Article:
Key to improving public education is aligning our practice with what scientists have discovered about human motivation. Daniel Pink, in his 2009 book, Drive, is the latest author to summarize these scientific findings and discuss their implications for enhancing public education.
People are motivated, in part, by what social scientists call “intrinsic motivation.” Intrinsic motivation refers to drives beyond basic survival needs, and Pink identifies three he says should guide teaching and learning: autonomy, mastery and purpose.
People have a natural desire to be autonomous and self-directed. Teachers and students who feel a greater sense of control over their teaching and learning, respectively, experience greater success than their peers who feel less control. Researchers have also found that students who attribute academic performance to hard work, a variable they control, are more successful than students who attribute academic performance to innate intelligence, a variable they cannot control.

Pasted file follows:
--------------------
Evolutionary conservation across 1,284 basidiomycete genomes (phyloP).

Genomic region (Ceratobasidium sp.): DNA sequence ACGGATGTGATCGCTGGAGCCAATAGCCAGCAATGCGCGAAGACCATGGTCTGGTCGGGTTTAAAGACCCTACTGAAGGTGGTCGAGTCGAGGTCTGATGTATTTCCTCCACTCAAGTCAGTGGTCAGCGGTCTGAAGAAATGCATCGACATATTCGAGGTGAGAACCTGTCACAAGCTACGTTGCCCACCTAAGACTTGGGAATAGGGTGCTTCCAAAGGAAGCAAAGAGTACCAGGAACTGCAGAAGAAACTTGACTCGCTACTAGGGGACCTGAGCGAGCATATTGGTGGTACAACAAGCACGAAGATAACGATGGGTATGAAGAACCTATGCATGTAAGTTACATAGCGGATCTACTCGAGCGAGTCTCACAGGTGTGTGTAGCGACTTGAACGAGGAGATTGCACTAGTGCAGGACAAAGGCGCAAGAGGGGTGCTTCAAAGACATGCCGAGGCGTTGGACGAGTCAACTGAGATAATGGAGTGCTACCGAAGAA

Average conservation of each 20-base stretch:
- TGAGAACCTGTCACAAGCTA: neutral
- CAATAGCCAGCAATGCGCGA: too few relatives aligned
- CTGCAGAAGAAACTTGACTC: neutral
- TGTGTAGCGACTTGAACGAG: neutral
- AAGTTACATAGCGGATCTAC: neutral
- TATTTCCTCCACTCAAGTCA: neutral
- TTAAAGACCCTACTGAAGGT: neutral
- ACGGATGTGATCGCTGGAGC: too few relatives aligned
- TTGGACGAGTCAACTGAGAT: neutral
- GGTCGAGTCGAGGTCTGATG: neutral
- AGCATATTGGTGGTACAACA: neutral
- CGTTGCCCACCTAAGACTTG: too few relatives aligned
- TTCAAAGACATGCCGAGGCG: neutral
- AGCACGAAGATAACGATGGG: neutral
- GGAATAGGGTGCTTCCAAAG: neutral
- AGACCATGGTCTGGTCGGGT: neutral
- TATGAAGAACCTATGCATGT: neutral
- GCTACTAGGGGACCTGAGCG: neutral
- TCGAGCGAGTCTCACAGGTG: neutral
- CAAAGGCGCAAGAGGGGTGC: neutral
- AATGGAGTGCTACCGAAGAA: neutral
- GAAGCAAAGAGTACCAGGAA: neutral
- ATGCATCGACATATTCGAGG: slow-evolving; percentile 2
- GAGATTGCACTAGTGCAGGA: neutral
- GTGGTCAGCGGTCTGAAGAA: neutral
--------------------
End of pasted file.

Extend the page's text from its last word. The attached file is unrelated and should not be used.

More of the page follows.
This need to be self-directed is one reason school choice is so essential to school improvement. Teachers, students and parents are more motivated and satisfied when they can choose their schools.